As lightweight and unassuming as they are, resistance bands pack a big punch when it comes to boosting knee strength. A single, low-cost band adds life and color to any workout, and it's all you need to beef up the muscles that surround and support your knee. Focus on your hips, glutes, hamstrings, quadriceps and calves, all of which play a role in knee function. Building strength in those muscles is your ticket to increased stability, greater agility and reduced risk of injury,
Items you will need
- Resistance band
- Firm, stable chair
- Stationary object, such as the leg of a couch
Warm up with 10 minutes of general cardio activity, such as brisk walking, running, skipping rope or jumping jacks. When you break a light sweat, perform a set of dynamic lower-body stretches. Lateral lunges, knee lifts and butt kicks are all great options for warming up your legs and preparing them for resistance training.
Stand with your feet slightly apart and tie a band around your thighs near your knees. Place your hands near your chest and tighten your abs. Step to the right so your legs are hip-width apart and bend into a squat, allowing your buttocks to jut backward slightly. Lower your hips until your thighs are almost parallel to the floor. Hold briefly, and then return to an upright position, drawing your left foot toward your right. Keep your stance sufficiently wide to prevent the band from falling. Travel four to six times to the right and then repeat to the left -- that's one set. Complete a total of one to three sets, directing your hips, knees and toes to the front throughout the exercise.
Sit on the floor with your feet extended in front of you and your feet flexed. Straighten your back, center your head over your spine and press your shoulders down and slightly back. Loop the middle of the band around the sole of your right foot and pull back on the ends of the band until it’s quite taut. Keeping your right knee straight, gently press the ball of the foot forward, contracting the calf while pushing against the band’s resistance. When the ankle and foot are fully extended, hold for several seconds, and then return the foot to a flexed position. Repeat 10 to 15 times for a total of one to four sets and then switch to your left leg.
Sit on a firm stable chair with your feet on the floor in front of you. Tie one end of the band to one of the chair’s back legs and attach the other end to your right ankle. The band should be quite taut. Rest your hands on your thighs, straighten your back and tighten your abs. Slowly draw your right foot forward and upward, pulling on the band and straightening the knee. Hold the position briefly and then relax the foot down to the floor. Repeat the exercise 10 to 15 times for a total of one to four sets and then switch to your left leg. Avoid locking the working knee.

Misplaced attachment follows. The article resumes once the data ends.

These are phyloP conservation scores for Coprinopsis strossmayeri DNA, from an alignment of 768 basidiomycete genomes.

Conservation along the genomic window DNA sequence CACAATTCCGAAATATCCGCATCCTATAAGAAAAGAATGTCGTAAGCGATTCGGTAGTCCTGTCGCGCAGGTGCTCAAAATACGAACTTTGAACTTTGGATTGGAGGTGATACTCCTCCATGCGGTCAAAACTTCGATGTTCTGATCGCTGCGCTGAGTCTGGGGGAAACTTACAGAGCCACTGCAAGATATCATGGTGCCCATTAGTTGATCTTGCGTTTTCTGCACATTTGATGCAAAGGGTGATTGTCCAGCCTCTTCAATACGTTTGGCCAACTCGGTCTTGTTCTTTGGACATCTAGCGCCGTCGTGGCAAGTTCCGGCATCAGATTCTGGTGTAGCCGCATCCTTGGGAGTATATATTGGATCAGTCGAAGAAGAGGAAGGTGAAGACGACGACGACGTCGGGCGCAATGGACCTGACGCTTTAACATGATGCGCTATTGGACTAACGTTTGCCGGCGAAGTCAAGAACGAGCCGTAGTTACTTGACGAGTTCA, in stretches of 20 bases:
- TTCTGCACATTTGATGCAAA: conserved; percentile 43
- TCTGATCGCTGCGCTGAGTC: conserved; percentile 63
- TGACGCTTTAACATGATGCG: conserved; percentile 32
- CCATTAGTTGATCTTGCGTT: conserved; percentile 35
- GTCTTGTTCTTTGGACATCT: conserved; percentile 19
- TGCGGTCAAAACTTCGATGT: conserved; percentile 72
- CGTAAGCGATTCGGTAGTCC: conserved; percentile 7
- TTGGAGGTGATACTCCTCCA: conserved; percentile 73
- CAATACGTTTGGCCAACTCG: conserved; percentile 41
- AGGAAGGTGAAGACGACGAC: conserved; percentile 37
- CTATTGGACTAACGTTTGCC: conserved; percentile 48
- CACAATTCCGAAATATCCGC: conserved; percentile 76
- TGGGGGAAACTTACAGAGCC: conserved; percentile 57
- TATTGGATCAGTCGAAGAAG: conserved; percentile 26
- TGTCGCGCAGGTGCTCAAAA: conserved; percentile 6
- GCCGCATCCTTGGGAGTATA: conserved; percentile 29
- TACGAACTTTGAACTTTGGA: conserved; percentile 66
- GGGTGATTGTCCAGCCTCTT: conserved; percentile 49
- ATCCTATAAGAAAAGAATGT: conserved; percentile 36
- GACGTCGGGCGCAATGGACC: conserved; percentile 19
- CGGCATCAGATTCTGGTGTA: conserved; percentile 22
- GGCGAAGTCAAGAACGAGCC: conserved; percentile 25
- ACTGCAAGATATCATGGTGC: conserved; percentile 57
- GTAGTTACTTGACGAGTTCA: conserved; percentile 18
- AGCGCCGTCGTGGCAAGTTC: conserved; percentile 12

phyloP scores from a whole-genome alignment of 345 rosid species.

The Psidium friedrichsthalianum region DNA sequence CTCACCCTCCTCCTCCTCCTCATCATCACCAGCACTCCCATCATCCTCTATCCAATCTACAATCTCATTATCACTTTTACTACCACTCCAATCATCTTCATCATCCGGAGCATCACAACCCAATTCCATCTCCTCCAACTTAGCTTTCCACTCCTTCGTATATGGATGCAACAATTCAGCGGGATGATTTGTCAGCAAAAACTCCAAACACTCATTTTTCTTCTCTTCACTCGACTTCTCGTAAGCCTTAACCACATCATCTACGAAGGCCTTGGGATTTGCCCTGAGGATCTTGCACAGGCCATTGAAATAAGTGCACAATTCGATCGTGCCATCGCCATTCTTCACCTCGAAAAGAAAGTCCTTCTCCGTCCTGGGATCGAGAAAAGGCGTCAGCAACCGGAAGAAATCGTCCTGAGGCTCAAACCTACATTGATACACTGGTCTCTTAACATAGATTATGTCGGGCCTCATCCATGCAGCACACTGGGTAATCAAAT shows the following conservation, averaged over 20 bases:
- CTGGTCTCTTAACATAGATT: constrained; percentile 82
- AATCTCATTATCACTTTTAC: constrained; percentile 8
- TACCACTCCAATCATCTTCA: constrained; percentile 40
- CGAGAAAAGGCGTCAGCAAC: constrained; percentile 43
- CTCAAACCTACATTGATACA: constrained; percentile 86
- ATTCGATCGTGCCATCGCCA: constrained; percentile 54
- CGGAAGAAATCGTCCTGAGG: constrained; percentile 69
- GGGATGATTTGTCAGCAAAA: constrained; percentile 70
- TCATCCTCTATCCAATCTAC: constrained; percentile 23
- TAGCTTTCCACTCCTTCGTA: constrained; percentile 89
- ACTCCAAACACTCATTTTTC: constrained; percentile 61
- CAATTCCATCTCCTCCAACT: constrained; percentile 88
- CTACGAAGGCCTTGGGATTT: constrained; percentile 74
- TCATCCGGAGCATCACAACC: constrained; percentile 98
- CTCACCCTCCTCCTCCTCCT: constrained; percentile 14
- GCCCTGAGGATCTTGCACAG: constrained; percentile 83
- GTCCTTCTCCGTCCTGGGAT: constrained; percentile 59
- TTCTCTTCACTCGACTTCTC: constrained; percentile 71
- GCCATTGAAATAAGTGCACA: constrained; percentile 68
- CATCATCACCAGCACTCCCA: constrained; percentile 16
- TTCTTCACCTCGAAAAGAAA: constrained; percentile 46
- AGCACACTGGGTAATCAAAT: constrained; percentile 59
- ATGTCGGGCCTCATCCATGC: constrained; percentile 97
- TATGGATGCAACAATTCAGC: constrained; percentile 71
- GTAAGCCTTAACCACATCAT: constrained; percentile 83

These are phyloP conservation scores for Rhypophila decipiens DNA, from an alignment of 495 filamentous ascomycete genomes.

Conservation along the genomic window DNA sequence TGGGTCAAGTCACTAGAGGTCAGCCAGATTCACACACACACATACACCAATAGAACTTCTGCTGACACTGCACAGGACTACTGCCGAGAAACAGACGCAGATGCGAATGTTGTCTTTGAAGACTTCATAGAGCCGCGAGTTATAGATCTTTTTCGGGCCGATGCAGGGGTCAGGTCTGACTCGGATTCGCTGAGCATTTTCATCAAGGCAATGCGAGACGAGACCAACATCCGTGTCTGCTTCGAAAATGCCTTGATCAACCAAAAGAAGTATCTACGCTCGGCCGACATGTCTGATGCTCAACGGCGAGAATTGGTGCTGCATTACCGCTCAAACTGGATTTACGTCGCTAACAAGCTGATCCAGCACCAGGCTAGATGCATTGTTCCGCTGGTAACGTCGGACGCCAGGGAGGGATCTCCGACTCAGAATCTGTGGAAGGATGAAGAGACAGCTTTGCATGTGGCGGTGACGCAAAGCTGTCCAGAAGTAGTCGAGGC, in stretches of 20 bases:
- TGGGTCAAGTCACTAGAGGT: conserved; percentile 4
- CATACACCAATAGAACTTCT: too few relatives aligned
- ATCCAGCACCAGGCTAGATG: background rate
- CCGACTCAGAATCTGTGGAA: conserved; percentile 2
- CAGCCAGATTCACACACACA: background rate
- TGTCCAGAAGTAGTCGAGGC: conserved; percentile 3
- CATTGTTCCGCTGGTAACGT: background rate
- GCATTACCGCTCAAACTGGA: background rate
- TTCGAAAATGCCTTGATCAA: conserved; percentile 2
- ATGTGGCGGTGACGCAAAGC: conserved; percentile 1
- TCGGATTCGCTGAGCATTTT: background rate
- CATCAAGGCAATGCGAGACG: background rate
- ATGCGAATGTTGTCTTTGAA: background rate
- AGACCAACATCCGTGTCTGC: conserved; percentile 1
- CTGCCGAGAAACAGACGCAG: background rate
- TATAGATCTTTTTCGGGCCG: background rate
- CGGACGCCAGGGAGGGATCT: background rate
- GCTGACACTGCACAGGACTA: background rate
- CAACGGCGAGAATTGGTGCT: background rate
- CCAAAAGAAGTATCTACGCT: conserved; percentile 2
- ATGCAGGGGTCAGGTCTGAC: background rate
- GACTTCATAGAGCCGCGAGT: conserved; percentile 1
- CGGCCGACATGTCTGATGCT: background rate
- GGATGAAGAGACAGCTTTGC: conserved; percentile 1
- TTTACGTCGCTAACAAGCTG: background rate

Anchor one end of the band to a stationary object, such as the leg of a couch. Stand facing the object and attach the free end of the band to your right ankle. Back away from the object until the band is taut. Straighten your back, tighten your abs and bend your knees slightly. Place your hands on your hips for balance. Slowly bend your right knee and draw the foot back and upward toward your right buttock, working against the band's resistance. Keep your torso upright and your chin level. Hold and then relax the leg briefly. Repeat the hamstring curl 10 to 15 times for a total of one to four sets. Switch to your left leg.
- Choose a band that matches your current fitness level, and always check the band for signs of damage before use. Don't use a band that has small tears or thin, worn areas.
- When attaching the band to your leg, wear socks to prevent chafing. Smooth out the band so it lies flat against your limb.
- Stretch the major lower-body muscle groups after working with the band. Failure to do so can result in soreness, tightening and reduced flexibility.
- Exercises should not be painful. If you experience knee pain when exercising, stop immediately. Check your form. If pain persists, speak to your doctor.
- If you have injured your knee in the past or have knee problems, discuss the appropriateness of specific exercises with your doctor or physical therapist.
- American Council on Exercise: What Exercises Are Best to Strengthen My Knees?
- PhysicalTherapist.com: Solving Anterior Knee Pain
- Strength and Power Training; Harvard Health Publications
- The Scientific and Clinical Application of Elastic Resistance; Phillip Page and Todd S. Ellenbecker
- American Council on Exercise: Standing Hamstrings Curl
- Jupiterimages/Comstock/Getty Images
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